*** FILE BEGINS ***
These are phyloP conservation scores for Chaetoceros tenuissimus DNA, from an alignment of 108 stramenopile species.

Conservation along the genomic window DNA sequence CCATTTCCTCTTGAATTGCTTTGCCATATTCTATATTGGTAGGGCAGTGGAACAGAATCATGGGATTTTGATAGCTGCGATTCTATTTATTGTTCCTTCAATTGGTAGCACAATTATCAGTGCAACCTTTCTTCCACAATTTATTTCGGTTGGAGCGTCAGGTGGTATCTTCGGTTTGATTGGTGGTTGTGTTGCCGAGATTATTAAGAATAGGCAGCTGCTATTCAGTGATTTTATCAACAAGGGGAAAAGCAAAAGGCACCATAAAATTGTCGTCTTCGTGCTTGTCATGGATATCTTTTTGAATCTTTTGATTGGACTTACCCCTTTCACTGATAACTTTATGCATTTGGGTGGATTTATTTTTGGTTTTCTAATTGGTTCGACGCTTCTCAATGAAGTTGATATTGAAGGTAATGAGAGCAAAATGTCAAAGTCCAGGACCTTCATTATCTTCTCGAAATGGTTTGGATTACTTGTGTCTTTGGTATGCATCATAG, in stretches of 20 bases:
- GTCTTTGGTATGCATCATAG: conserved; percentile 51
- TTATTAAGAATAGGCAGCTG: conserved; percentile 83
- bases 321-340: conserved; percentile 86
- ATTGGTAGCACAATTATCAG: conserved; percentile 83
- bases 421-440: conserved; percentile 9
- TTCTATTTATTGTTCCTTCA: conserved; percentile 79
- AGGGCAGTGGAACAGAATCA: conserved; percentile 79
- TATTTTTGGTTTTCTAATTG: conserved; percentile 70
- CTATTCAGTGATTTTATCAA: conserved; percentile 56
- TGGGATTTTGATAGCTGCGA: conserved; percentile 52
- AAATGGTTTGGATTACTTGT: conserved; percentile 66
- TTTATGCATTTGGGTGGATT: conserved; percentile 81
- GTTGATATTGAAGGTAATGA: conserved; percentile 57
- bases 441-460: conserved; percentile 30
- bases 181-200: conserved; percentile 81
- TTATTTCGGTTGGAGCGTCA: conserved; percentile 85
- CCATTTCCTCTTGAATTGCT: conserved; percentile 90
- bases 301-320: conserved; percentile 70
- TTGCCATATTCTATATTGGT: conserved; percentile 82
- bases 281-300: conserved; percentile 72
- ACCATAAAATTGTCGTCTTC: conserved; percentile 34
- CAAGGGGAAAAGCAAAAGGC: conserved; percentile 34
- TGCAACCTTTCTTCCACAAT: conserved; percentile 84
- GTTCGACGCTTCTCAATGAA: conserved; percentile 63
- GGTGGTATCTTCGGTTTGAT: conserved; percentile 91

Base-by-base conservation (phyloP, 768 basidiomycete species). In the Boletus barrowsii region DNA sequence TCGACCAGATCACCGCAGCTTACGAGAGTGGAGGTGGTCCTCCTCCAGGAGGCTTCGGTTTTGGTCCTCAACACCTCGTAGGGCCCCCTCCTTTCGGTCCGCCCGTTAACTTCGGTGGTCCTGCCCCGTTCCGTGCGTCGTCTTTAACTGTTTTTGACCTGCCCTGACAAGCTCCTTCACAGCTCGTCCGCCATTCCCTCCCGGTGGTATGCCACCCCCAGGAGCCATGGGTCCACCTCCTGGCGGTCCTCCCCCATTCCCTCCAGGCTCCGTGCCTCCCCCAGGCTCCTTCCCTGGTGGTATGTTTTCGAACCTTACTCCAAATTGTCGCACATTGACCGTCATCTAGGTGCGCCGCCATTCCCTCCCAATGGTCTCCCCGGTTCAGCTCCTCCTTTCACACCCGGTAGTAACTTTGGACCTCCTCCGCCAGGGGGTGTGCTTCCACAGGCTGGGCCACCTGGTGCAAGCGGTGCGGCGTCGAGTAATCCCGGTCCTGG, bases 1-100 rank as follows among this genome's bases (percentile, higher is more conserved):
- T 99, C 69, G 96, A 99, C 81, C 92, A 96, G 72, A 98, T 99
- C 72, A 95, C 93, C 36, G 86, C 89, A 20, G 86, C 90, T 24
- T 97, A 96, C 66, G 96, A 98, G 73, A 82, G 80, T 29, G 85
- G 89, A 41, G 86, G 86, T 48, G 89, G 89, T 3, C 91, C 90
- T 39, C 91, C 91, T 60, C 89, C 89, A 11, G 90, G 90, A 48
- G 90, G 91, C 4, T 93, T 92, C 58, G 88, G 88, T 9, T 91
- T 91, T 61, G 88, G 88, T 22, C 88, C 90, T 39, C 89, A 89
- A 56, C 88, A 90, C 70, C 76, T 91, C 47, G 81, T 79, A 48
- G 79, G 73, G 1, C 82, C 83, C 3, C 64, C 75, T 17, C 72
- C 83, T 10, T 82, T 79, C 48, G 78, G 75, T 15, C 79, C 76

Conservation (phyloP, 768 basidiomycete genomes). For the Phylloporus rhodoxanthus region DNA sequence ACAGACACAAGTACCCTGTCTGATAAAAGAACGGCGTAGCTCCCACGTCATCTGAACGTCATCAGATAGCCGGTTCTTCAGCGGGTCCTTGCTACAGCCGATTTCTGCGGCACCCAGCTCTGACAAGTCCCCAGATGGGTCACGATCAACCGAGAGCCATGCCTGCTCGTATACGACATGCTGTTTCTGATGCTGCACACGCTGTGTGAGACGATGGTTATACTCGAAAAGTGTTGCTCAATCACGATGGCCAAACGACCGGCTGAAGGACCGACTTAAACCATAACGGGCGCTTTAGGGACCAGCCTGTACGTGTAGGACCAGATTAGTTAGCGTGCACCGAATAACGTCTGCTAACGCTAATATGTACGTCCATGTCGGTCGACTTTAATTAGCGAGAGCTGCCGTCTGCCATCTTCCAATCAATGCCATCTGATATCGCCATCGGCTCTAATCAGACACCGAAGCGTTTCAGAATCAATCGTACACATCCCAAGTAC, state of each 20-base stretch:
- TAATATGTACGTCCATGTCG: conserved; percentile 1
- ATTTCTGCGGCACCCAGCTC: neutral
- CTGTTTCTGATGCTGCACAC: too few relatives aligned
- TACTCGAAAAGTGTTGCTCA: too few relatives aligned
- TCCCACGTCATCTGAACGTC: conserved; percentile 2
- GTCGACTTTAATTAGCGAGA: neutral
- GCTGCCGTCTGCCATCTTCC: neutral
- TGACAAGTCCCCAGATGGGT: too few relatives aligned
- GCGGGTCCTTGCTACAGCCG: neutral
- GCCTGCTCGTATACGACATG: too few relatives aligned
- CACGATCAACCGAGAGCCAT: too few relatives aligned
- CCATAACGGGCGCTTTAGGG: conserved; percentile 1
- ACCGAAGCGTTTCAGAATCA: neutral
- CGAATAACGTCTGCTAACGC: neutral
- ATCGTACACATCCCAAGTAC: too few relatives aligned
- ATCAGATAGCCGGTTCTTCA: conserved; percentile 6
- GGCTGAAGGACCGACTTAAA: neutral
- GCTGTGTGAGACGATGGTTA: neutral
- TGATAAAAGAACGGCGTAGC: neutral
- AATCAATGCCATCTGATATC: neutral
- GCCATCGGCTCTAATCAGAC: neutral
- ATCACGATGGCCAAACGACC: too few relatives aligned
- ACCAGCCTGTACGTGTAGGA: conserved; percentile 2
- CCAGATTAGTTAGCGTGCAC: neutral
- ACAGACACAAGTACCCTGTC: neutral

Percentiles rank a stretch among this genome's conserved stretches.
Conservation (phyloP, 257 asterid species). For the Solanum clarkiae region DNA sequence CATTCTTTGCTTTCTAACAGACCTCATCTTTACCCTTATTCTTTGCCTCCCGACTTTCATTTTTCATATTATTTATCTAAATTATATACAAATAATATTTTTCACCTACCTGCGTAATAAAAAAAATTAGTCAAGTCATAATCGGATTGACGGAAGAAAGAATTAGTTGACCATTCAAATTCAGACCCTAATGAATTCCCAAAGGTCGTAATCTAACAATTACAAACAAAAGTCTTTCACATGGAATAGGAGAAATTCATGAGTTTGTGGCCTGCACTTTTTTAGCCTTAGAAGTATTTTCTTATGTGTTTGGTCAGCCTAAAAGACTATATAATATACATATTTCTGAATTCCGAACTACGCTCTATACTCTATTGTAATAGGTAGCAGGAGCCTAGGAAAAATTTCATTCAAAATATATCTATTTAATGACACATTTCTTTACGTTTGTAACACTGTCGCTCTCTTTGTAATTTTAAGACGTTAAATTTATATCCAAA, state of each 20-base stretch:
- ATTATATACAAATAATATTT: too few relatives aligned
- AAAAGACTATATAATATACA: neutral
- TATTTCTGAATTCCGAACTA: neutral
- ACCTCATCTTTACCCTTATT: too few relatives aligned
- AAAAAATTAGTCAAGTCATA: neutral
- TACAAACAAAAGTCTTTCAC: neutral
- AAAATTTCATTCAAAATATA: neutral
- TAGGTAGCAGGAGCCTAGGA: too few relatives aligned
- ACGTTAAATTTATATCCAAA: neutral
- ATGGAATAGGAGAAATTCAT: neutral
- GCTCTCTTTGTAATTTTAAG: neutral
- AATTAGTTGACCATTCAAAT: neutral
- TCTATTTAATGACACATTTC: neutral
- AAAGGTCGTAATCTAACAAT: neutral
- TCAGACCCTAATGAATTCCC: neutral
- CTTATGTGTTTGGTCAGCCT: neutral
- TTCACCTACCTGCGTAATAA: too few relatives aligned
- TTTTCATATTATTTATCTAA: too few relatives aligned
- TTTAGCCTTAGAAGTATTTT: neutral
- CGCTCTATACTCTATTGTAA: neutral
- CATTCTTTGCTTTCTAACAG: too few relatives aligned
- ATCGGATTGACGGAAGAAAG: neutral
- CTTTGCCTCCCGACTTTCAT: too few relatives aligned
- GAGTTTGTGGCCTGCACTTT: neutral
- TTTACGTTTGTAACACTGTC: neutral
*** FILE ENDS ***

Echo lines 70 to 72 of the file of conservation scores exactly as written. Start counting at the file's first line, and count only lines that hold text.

- ACCTCATCTTTACCCTTATT: too few relatives aligned
- AAAAAATTAGTCAAGTCATA: neutral
- TACAAACAAAAGTCTTTCAC: neutral